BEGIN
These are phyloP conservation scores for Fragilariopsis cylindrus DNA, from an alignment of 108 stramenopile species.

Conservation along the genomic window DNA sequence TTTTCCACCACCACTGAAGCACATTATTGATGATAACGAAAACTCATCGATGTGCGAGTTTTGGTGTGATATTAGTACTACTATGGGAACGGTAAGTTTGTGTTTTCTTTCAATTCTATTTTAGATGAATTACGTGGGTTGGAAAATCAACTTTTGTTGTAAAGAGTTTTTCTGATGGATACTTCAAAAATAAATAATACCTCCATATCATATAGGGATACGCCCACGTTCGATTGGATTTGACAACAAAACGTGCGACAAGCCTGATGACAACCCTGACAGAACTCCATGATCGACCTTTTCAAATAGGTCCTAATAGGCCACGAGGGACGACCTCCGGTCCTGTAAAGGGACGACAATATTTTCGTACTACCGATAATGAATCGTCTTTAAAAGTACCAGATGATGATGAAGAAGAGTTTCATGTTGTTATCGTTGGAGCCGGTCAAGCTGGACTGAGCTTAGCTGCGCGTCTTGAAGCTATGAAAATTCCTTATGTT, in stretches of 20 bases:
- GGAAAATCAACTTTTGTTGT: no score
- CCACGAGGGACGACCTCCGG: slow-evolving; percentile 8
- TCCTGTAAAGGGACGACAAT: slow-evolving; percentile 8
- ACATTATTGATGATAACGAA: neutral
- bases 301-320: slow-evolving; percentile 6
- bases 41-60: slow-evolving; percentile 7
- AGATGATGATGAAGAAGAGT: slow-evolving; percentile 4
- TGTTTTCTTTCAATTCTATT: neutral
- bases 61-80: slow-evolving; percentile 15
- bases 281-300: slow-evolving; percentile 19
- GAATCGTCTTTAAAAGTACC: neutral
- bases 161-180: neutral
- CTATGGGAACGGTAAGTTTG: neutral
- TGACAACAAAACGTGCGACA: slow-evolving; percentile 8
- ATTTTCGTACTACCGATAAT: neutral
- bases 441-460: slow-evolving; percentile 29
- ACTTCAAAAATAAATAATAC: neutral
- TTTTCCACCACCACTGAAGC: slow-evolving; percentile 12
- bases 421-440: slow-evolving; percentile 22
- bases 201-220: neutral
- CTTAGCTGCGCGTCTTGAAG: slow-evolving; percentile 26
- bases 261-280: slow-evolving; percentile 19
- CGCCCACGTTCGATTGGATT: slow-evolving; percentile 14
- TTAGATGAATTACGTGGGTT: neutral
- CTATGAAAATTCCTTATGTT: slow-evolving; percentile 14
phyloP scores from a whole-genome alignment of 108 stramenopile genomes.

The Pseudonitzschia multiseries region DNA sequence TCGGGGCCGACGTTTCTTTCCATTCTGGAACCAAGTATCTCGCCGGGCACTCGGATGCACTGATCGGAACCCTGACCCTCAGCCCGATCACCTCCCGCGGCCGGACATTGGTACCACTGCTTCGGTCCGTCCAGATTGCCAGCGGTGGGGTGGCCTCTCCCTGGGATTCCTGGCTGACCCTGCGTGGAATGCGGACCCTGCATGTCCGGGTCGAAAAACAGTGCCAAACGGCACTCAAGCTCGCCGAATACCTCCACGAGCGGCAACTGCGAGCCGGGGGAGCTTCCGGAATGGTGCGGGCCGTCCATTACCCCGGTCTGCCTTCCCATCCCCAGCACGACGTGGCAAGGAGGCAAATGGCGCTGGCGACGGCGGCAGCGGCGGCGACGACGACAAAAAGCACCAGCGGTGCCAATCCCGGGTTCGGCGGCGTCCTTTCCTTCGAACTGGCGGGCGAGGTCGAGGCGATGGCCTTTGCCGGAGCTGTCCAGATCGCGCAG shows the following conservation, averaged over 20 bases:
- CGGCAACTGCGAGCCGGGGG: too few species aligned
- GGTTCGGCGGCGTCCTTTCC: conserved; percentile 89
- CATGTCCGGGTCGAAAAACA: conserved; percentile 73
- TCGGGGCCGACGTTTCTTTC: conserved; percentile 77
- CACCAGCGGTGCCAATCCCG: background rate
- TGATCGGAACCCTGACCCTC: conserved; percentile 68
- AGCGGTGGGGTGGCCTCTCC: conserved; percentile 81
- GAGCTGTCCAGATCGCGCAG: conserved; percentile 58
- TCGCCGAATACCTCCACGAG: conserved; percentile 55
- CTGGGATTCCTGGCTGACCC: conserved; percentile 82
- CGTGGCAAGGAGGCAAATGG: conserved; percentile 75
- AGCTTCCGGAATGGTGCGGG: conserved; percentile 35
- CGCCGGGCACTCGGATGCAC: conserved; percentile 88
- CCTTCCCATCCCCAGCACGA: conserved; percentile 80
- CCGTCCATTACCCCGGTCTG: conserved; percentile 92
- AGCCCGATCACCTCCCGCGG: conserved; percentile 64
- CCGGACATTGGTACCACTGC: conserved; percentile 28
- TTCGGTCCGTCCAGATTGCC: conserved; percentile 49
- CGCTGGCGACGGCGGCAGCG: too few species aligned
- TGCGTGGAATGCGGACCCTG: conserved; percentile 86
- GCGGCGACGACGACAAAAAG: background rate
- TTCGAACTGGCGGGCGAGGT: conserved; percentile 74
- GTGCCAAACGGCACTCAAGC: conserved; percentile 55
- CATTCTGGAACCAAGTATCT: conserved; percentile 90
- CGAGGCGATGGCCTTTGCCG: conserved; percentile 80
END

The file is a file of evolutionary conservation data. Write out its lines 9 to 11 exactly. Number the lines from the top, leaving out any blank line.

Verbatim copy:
- AGATGATGATGAAGAAGAGT: slow-evolving; percentile 4
- TGTTTTCTTTCAATTCTATT: neutral
- bases 61-80: slow-evolving; percentile 15